The writing is intensely lyrical but the subject rubs up against the political ... Sad but ultimately loving, this book is an apology directed to the mother he neither understood nor supported when he was young ... Moving and beautiful. The book falls between genres, so it may be slow to be picked up but is worth highlighting.
The reasons he has charmed readers are obvious. Louis writes simply and clearly. He’s disarmingly frank and earnest in a way that makes it difficult to stop looking — like a child who won’t break eye contact ... Louis’ most hopeful book to date ... As in previous books, Louis commingles the personal and the political. He tackles head on the homophobia, racism, chauvinism and class hatred rampant back home. But again, he’s quick to assert that responsibility lies not with the individual but with systems of self-reproducing masculine and class violence.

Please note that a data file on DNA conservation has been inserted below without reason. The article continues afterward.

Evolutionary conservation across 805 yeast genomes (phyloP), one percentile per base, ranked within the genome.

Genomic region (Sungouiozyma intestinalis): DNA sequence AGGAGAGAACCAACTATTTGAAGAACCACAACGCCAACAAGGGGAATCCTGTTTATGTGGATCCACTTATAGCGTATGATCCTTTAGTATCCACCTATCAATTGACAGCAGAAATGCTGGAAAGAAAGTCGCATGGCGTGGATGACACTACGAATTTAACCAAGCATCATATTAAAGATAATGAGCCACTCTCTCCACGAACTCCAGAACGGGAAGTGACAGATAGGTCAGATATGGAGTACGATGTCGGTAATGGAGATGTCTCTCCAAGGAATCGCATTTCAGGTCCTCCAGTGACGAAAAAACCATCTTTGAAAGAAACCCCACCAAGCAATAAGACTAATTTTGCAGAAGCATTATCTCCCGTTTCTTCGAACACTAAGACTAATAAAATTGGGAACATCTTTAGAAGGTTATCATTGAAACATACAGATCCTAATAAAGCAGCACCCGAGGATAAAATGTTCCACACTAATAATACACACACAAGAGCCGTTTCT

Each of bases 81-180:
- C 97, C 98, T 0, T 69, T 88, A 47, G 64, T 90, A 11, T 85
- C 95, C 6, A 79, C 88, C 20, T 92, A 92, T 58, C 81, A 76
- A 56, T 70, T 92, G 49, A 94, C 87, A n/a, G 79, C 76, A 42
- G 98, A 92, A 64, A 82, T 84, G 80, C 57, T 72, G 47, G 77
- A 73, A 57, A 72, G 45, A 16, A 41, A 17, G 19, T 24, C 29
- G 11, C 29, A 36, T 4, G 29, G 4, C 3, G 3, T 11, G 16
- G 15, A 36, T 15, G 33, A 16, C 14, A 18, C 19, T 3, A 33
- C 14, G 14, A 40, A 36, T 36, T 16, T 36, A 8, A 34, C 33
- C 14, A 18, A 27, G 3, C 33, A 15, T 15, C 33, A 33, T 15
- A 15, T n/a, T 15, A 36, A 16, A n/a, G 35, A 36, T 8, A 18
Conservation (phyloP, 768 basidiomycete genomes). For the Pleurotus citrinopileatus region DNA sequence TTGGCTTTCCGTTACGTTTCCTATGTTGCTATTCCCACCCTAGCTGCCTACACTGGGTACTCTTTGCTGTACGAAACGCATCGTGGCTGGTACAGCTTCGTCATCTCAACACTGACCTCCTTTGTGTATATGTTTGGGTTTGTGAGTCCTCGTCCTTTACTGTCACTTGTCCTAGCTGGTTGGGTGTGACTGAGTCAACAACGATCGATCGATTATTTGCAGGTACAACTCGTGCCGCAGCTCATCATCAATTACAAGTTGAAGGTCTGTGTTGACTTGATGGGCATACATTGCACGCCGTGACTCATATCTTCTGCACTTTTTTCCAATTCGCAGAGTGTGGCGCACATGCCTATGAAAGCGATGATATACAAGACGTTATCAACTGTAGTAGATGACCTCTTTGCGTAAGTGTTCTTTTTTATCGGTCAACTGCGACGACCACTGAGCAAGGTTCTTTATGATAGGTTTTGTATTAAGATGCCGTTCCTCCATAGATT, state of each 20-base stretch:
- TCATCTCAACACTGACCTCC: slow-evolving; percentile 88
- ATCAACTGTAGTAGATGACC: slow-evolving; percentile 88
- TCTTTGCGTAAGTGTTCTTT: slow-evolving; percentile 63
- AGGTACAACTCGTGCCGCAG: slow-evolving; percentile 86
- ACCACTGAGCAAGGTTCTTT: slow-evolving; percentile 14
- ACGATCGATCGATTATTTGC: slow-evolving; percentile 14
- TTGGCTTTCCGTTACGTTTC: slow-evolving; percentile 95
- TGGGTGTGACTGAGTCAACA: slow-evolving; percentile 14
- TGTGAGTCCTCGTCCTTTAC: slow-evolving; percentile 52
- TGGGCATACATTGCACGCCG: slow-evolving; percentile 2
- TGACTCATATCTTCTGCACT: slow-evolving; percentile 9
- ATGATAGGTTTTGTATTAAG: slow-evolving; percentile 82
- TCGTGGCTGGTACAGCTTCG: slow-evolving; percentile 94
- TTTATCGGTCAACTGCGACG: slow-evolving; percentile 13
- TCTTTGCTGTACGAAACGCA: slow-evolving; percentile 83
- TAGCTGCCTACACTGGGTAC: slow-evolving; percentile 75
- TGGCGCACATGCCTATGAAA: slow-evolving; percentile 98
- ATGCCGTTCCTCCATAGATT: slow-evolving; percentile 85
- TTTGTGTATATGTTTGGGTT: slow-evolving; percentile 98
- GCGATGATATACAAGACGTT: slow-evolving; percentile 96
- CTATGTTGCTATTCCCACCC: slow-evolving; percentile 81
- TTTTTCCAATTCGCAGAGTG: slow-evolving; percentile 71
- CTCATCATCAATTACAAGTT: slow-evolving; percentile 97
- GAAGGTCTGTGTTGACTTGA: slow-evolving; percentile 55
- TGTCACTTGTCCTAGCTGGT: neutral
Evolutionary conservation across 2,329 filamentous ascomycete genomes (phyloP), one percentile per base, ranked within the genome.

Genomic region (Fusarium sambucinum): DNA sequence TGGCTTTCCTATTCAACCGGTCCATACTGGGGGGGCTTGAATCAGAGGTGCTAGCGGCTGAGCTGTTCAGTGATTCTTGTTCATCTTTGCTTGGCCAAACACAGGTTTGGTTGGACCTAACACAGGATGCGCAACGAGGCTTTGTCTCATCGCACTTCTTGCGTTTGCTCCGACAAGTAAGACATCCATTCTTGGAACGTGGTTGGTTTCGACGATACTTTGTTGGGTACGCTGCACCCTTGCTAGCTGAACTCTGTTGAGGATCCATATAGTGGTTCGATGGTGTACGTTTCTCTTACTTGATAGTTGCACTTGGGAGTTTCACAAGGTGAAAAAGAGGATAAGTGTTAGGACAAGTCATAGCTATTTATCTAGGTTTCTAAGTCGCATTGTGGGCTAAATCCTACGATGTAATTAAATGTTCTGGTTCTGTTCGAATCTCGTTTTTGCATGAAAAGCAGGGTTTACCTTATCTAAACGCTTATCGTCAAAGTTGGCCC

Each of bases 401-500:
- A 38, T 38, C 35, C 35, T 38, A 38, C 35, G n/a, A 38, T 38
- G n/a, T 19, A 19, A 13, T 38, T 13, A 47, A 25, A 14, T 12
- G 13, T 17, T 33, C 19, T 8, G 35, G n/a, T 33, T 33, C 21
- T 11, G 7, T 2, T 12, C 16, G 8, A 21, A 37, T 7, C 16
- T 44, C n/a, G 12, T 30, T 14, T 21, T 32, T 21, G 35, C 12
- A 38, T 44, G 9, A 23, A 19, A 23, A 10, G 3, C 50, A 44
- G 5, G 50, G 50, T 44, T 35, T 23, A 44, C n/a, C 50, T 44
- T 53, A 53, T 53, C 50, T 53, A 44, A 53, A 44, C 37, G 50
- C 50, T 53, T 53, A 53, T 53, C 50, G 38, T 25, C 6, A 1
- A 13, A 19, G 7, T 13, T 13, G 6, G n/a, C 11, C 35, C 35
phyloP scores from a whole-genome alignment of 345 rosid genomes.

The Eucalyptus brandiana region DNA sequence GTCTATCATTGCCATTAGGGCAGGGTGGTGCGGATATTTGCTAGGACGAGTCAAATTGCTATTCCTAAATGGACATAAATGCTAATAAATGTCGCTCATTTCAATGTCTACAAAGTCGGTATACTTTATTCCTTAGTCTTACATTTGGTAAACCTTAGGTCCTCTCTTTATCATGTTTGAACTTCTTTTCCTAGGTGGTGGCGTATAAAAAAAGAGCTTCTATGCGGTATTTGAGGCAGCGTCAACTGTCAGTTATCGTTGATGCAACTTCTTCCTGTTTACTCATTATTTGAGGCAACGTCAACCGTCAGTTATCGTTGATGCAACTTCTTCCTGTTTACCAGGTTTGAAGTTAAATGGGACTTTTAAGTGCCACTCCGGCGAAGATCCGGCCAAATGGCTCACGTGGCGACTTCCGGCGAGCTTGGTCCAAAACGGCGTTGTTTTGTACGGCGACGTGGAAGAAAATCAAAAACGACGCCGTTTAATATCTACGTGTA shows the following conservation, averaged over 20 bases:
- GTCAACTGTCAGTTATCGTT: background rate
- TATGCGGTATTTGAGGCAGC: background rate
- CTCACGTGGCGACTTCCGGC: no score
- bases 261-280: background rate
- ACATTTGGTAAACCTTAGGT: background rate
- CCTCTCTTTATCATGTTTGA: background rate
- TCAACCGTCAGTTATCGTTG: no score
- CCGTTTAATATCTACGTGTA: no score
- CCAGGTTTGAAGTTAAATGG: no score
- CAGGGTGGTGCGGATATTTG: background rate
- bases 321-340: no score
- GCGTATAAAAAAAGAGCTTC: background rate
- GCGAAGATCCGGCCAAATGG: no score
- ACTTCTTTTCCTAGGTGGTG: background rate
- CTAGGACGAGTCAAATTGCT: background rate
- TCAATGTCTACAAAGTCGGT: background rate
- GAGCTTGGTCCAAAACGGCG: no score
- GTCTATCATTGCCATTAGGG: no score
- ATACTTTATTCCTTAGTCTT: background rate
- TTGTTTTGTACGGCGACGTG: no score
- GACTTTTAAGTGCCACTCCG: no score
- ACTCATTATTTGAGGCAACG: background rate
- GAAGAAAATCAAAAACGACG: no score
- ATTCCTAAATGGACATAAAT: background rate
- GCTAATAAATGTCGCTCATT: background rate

Even though Louis’s prose is assuredly polished, it often feels as if he is deliberately exposing his process—his arguments are not always consistent, but it is through the relentless investigative writing that he develops insight and nuance, and revises his ideas. Louis’s style is detached, slippery, decidedly unsentimental, but nonetheless moving. He repeats phrases word for word, like a leitmotif, sometimes giving them a whole page spread to themselves. The use of white space and blank pages is telling; in music, the rests are just as important as the notes ... While translator Tash Aw consistently chooses language that feels honest rather than lyrical, he manages to retain (or perhaps inject) a wonderful rhythm throughout. Aw also invites the reader to sit in the tension between Louis’s philosophical explorations and his simpler, more confessional language, and each feels true to the story ... Is this a tad patronizing? Yes. But A Woman’s Battles and Transformations is not really her story. Like the images in Mothers Before, it is an unequal conversation with the past, a child’s vision of a parent, their relationship, and the ways in which both of those subjects transformed—it is Louis’s memoir after all, beautiful and moving for all its flaws. Louis’s trademark cool ambivalence is precisely what makes his work so evocative—but in this little volume, he reveals a hint of tenderness and curiosity for his 'mother before,' and for who she might become.